bus.jpg
  • KEITH D. TYLER

As I report in the latest edition of the The Stranger, hours after the legislature authorized King County to levy a $20 car tab fee to save some 250,000 bus service hours at Metro Transit—but only on an unprecedented two-thirds vote of the council—Eastside Council Member Jane Hague announced that she would not approve any fee that didn't come before voters, virtually assuring a ballot referendum this fall... assuming the council can even muster the 50 percent majority to do that.

Either way major cuts are coming, it's only a matter of how big and where. And since it's Hague and her three East and South King County Republican colleagues who least value Metro bus service (at least, not enough to fund it), shouldn't it be their districts that absorb the bulk of the cuts?

Support The Stranger

My modest proposal: the same 40-40-20 formula the council has relied on for years to divvy up new service, should also be used to divvy up service cuts. Under 40-40-20, 40 percent of new service hours have been added to the Eastside subarea, 40 percent to the South subarea, and only 20 percent to the West subarea encompassing populous Seattle, Shoreline and Lake Forest Park. Not only would a similar formula for service cuts be fair given the lack of support for adequate funding from East and South subarea council members and the disproportionate benefit these districts have received from 40-40-20 to date, it would also be the most efficient and cost-effective approach since the East and South subareas contain the routes with by far the worst fare box returns in the system.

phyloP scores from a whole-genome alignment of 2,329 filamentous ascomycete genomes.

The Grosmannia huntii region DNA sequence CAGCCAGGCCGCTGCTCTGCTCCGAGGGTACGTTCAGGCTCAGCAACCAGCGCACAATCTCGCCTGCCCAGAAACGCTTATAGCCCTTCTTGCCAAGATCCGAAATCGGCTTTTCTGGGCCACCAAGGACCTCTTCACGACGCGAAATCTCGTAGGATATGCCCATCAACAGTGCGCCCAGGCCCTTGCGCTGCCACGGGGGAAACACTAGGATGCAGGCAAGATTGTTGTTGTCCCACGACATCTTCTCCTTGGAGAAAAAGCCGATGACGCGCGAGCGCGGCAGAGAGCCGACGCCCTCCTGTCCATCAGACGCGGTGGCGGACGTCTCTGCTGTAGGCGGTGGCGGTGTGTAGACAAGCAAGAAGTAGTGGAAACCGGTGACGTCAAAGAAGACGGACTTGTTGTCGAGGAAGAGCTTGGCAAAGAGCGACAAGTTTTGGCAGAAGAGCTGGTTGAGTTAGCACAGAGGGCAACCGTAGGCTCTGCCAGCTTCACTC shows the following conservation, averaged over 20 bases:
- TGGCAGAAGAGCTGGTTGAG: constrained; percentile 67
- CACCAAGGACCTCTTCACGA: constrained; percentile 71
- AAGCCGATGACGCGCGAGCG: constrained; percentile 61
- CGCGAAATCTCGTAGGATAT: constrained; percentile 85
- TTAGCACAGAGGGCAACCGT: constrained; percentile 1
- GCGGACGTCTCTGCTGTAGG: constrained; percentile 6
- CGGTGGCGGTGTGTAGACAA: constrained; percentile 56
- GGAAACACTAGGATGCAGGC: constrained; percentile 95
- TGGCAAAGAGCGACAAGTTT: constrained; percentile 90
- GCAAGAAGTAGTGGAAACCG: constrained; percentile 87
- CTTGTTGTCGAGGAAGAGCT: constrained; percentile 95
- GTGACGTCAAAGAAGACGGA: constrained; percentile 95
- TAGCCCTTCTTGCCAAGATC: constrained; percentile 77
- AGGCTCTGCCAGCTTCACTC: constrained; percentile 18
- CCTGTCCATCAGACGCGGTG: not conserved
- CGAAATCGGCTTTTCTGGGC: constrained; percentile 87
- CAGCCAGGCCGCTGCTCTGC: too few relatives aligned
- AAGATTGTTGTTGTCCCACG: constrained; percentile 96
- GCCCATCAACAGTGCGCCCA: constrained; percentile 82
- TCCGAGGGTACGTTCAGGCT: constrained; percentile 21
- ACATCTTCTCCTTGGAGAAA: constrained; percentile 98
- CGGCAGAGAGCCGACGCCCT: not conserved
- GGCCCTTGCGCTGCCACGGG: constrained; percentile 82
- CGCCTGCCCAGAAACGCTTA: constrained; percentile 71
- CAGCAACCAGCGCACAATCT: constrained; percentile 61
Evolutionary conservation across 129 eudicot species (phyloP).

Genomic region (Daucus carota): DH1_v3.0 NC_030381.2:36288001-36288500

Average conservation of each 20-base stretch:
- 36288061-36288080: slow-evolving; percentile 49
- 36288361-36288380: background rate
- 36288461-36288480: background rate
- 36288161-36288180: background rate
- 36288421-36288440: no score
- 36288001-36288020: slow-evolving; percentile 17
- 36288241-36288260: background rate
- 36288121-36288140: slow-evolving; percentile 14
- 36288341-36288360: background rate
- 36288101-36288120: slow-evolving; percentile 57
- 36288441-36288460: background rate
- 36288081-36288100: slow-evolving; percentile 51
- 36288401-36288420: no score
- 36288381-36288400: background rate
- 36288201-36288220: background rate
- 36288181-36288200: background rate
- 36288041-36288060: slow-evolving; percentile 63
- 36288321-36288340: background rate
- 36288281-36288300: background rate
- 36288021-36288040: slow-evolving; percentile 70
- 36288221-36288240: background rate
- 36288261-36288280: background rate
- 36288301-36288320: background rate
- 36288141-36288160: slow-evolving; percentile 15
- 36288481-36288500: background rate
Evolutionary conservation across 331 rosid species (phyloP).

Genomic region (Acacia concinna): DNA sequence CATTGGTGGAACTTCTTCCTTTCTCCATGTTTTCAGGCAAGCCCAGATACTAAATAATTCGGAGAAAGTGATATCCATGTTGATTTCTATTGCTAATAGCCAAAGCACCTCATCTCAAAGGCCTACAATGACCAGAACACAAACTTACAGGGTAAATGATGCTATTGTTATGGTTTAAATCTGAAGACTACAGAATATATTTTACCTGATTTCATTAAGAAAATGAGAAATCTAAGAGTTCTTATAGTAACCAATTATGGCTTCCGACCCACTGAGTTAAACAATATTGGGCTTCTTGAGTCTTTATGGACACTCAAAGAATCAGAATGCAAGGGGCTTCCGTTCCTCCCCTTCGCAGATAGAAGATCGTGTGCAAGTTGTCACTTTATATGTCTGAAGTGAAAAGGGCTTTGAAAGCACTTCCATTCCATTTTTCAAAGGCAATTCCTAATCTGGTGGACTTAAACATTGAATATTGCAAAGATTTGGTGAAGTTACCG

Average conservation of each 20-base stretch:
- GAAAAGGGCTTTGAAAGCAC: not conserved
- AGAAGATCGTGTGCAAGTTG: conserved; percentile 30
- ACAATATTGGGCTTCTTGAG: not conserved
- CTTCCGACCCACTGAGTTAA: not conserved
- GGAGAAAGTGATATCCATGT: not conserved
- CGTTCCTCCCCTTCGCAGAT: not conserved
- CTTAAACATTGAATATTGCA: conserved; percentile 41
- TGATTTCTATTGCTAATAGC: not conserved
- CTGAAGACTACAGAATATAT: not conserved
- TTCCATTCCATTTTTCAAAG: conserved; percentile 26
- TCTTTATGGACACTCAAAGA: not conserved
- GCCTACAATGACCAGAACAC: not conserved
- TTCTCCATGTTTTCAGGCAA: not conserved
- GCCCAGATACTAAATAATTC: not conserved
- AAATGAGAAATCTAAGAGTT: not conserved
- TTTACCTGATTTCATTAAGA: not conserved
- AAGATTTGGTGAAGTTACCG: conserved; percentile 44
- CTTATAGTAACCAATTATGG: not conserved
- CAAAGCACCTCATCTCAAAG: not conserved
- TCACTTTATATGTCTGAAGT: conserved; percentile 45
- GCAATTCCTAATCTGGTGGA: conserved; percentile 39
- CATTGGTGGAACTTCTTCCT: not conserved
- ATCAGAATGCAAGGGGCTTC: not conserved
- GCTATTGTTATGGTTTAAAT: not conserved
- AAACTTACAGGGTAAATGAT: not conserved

After all, if Republicans are looking to squeeze even more efficiency out of Metro Transit, how could they object to cutting the least cost-effective routes?

Sponsored
There’s a New Way to Help Stop the Spread of Covid-19. Your phone.
WA Notify can alert you if you have been near someone who later tests positive for COVID.